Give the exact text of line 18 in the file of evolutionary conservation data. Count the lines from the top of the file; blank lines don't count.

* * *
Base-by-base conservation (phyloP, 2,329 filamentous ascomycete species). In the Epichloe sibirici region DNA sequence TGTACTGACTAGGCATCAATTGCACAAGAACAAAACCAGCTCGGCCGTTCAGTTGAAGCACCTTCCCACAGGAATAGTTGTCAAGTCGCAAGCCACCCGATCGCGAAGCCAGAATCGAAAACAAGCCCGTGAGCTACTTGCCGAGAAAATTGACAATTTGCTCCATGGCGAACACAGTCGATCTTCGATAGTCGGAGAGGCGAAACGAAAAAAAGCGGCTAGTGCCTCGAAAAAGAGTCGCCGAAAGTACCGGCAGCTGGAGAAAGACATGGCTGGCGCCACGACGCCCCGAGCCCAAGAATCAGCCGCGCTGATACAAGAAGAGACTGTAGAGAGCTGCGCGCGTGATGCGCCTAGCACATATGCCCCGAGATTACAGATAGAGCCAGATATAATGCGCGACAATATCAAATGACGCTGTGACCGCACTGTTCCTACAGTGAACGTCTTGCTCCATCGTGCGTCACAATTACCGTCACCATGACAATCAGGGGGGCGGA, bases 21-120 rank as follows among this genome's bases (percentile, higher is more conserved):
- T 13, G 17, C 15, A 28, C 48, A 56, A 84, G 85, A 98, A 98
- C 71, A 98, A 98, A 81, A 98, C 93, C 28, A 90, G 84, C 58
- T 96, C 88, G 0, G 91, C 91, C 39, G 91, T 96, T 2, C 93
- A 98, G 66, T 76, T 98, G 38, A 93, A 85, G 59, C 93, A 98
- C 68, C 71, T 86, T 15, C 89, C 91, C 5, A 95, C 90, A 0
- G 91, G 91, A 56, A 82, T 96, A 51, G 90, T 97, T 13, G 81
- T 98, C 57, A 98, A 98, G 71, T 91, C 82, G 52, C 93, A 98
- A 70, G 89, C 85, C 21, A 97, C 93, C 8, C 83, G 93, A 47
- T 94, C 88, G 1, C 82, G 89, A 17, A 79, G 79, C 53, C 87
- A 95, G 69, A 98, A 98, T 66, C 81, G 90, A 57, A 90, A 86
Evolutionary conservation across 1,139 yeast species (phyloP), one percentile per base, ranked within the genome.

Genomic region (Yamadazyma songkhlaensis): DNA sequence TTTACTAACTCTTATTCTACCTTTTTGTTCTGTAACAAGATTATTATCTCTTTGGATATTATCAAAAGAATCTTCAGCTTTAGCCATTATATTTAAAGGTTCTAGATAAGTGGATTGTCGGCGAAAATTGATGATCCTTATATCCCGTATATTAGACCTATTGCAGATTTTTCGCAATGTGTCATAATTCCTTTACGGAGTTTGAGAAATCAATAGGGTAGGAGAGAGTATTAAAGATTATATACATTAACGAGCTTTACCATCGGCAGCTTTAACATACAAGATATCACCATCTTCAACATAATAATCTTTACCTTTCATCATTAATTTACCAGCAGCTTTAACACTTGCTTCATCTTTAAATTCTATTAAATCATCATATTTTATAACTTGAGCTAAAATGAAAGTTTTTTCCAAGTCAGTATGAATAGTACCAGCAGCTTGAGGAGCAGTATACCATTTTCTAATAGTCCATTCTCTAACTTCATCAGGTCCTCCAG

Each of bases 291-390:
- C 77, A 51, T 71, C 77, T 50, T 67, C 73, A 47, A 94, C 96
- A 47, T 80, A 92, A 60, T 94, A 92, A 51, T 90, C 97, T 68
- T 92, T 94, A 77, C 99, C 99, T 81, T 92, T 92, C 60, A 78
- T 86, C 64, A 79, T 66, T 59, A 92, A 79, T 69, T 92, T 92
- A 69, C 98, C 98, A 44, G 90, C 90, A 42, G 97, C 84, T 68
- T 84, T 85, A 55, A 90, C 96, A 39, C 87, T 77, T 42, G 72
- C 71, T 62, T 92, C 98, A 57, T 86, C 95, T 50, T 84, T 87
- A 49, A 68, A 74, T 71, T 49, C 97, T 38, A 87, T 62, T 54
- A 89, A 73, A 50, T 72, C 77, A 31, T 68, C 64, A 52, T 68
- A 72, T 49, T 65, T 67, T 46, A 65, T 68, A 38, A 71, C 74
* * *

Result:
- T 86, C 64, A 79, T 66, T 59, A 92, A 79, T 69, T 92, T 92